50 Shades of Heart Health

HeartHandsIn February we focus on matters of the heart; both the figurative and the literal. Love, romance, courtship and passion are front and center in Hollywood, with the theatrical release of 50 Shades of Grey falling on Valentine’s Day. This month is also American Heart Month: a time to review and learn about reducing risks and sequelae of heart disease. Cardiovascular fitness and sexual function share more than a spot on the calendar: both are significantly impacted by hormone imbalance. The connection between healthy hormone levels and their effect on romance, libido and sexual preparedness are reasonably well known; and the interrelationship between cardiovascular health and hormonal balance is lesser known yet equally important.

In women, estrogen deficiency often leads to vaginal dryness, atrophy and diminished vaginal sensation, which are major contributors to the loss of libido and disinterest in physical intimacy. In addition to restoring tissue integrity through topical application to vaginal tissue, bioidentical hormone replacement therapy in general has been shown to increase sexual desire in women. Transdermal estradiol has a cardioprotective effect in postmenopausal women and reduces the incidence of diabetes, which is a significant risk factor for heart attacks. Additionally, micronized progesterone can have a beneficial effect on blood pressure, another contributing factor to heart disease. Unlike oral estrogens and synthetic progestins, transdermal bioidentical estradiol and progesterone do not increase the risk of venous thromboembolism in women.

There is a strong connection between male sexual dysfunction and cardiovascular disease – atherosclerosis, hypertension, elevated cholesterol and established cardiovascular disease often go hand in hand with erectile dysfunction, and are greatly influenced by hormonal health. Testosterone replacement therapy has exhibited beneficial cardiovascular effects including improving insulin resistance, increasing exercise tolerance, increasing muscle mass, and contributes to coronary artery vasodilation, suggesting that optimal testosterone levels actually decrease the risk of cardiovascular disease. On the sexual front, testosterone therapy is effective in restoring sexual desire and function and has a 35-40% success rate in reversing erectile dysfunction.

Tying it all together (no pun intended, for fans of the book), balanced hormone levels may not only increase one’s interest in and enjoyment of a healthy sex life, but may also contribute to a healthy cardiovascular system enabling greater tolerance for, well… experimentation.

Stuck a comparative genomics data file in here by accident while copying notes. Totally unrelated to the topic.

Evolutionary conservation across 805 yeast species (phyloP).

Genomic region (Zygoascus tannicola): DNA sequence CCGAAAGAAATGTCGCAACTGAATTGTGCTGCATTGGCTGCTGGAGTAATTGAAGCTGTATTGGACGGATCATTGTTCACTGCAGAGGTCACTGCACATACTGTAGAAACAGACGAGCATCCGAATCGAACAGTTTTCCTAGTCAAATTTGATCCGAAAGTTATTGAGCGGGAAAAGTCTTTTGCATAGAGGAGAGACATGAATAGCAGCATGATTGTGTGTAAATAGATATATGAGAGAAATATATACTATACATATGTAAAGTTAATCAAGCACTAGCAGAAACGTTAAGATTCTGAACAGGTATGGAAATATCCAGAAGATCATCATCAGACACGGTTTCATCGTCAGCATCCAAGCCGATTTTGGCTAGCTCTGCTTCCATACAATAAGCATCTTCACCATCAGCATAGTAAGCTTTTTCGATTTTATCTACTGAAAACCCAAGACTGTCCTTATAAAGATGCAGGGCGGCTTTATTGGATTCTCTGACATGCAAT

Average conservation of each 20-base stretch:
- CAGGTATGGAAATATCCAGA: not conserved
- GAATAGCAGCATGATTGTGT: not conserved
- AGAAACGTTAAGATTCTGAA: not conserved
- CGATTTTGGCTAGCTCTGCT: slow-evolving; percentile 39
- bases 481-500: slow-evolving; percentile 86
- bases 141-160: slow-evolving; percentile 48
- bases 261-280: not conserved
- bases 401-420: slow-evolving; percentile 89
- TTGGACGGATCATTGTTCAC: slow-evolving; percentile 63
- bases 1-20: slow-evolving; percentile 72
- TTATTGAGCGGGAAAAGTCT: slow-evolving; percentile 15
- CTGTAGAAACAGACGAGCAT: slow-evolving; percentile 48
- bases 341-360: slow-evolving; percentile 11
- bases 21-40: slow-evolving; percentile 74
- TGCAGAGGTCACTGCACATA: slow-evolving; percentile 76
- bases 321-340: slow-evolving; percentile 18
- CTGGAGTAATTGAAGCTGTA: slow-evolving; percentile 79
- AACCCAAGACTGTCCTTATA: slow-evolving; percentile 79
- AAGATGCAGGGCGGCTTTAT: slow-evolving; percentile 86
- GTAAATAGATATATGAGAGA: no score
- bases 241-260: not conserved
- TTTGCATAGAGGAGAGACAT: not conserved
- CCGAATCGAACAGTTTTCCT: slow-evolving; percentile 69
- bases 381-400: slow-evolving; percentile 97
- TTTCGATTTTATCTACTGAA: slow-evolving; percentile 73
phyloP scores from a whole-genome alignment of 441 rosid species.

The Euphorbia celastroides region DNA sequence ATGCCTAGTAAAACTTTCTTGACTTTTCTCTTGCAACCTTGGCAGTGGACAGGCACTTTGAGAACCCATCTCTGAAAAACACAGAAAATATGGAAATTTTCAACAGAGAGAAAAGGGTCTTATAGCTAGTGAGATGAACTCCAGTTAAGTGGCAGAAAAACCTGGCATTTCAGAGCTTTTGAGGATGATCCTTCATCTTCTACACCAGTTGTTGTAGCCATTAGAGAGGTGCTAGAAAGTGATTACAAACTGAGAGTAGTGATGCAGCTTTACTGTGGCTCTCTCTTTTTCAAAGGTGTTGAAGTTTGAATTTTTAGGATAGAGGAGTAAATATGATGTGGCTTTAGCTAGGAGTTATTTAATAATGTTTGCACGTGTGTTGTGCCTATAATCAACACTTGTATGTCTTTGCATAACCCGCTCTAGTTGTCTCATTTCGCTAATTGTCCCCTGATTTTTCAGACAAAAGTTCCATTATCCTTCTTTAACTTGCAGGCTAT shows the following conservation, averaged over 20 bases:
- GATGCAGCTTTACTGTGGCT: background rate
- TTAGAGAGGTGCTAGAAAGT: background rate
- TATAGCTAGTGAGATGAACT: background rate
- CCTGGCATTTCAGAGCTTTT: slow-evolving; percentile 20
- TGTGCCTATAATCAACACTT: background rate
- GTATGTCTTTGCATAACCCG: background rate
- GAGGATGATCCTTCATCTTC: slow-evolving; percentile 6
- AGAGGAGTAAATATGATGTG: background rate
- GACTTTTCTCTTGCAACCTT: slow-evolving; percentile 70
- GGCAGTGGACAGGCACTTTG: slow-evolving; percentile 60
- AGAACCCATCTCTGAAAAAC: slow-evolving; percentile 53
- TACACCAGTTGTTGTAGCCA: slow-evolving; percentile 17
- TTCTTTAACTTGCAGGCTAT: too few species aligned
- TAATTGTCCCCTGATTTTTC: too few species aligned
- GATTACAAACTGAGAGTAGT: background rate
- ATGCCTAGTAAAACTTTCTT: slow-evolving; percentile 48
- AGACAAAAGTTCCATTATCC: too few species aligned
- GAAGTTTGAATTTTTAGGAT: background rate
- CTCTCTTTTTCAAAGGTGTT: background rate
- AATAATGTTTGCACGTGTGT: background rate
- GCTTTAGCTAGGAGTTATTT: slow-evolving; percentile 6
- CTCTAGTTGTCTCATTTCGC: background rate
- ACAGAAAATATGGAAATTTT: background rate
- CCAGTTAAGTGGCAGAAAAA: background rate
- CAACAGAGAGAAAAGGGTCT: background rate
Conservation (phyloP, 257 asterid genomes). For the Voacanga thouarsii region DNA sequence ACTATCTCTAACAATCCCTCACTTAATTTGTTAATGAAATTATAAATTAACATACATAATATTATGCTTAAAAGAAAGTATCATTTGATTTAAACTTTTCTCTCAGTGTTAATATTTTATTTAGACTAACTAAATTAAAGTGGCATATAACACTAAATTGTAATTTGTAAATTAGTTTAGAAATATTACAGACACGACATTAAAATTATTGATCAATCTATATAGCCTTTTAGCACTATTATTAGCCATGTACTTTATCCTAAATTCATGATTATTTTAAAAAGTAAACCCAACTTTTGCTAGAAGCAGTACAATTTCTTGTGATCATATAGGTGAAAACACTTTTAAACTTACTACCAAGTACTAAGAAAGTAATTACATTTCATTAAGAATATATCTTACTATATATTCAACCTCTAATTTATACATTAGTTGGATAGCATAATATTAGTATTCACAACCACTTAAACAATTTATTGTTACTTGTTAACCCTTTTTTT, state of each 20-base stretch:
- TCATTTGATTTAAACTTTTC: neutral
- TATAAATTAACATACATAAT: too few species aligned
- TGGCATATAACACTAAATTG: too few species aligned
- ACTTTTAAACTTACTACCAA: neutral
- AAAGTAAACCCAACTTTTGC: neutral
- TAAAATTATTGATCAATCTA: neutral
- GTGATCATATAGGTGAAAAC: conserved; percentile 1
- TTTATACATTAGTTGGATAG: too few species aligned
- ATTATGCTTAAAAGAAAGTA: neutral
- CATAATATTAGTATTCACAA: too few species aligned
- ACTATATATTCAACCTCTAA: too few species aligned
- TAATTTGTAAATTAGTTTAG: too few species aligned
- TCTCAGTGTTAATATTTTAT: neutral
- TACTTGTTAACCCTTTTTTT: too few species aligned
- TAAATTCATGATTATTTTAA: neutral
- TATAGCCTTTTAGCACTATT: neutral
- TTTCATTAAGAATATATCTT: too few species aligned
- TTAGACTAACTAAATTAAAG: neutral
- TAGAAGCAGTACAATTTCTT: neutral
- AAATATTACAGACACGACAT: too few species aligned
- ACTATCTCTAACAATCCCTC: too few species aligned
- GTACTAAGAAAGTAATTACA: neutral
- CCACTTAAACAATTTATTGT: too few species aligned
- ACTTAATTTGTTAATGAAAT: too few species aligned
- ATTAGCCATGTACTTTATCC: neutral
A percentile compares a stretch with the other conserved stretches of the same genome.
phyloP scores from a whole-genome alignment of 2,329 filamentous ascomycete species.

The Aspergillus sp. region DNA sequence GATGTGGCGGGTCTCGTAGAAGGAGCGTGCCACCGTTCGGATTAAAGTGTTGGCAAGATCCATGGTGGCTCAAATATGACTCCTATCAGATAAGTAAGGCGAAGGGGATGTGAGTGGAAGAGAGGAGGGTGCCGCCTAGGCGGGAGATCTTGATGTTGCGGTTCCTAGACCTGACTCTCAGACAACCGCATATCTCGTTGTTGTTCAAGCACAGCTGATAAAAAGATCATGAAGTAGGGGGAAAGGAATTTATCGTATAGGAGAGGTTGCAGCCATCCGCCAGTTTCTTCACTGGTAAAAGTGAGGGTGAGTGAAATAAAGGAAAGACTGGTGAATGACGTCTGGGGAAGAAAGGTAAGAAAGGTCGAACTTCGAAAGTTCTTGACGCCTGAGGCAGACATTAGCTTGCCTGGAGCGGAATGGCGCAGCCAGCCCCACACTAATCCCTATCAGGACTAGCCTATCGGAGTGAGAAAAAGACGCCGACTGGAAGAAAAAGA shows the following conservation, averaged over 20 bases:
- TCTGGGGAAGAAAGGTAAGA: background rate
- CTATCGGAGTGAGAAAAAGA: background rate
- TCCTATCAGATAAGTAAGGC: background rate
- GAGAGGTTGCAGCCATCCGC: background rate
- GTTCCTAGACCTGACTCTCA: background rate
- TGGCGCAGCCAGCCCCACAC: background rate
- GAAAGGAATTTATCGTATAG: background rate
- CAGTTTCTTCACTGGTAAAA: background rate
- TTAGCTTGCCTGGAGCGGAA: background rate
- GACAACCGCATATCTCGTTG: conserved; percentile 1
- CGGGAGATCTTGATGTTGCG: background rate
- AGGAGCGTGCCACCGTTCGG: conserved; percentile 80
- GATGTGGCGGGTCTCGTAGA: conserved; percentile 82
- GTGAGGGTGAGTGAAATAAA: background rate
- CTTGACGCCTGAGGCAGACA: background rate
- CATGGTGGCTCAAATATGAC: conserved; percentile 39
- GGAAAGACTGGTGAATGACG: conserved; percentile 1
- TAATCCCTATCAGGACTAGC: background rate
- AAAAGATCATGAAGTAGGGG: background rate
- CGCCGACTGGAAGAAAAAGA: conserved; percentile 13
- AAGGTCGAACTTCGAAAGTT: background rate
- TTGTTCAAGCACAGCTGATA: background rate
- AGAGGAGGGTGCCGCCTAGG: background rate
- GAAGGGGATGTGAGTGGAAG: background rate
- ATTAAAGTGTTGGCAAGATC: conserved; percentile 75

References:

  • Woods NF, et al. Sexual desire during the menopausal transition and early post-menopause: observations from the Seattle Midlife Women’s Health Study. J Women’s Health. 2010; 19: 209-18.
  • Chism LA. Overcoming resistance and barriers to the use of local estrogen therapy for the treatment of vaginal atrophy. Int J Womens Health. 2012; 4: 551-57.
  • L ø kkegaard E, Andreasen AH, Jacobsen RK, Nielsen LH, Agger C, Lidegaard Ø . Hormone therapy and risk of myocardial infarction:a national register study. Eur Heart J 2008;29:2660 – 8
  • de Lauzon-Guillain B, Fournier A, Fabre A, e t al . Menopausal hormone therapy and new-onset diabetes in the French Etude Epidemiologique de Femmes de la Mutuelle G é n é rale de l’Education Nationale (E3N) cohort. Diabetologia 2009;52:2092 – 100
  • Albrecht-BetancAndrogen ourGuay, AT. Testosterone and erectile physiology. Aging Male. 2006; 9: 201-6.t M, et al. replacement in men with hypogonadism and erectile dysfunction . Endocrine. 2004; 23: 143-8.
  • Oskui P, French W, Herring M, et al. Testosterone and the Cardiovascular System: A Comprehensive Review of the Clinical Literature. J Am Heart Assoc. 2013 Dec; 2(6): e000272.
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  • SR. Erectile dysfunction and comorbid diseases, androgen deficiency, and diminished libido in men. J Am Osteopath Assoc. 2004Fine ; 104: S9-15.
  • Albrecht-BetancAndrogen ourGuay, AT. Testosterone and erectile physiology. Aging Male. 2006; 9: 201-6.t M, et al. replacement in men with hypogonadism and erectile dysfunction . Endocrine. 2004; 23: 143-8.

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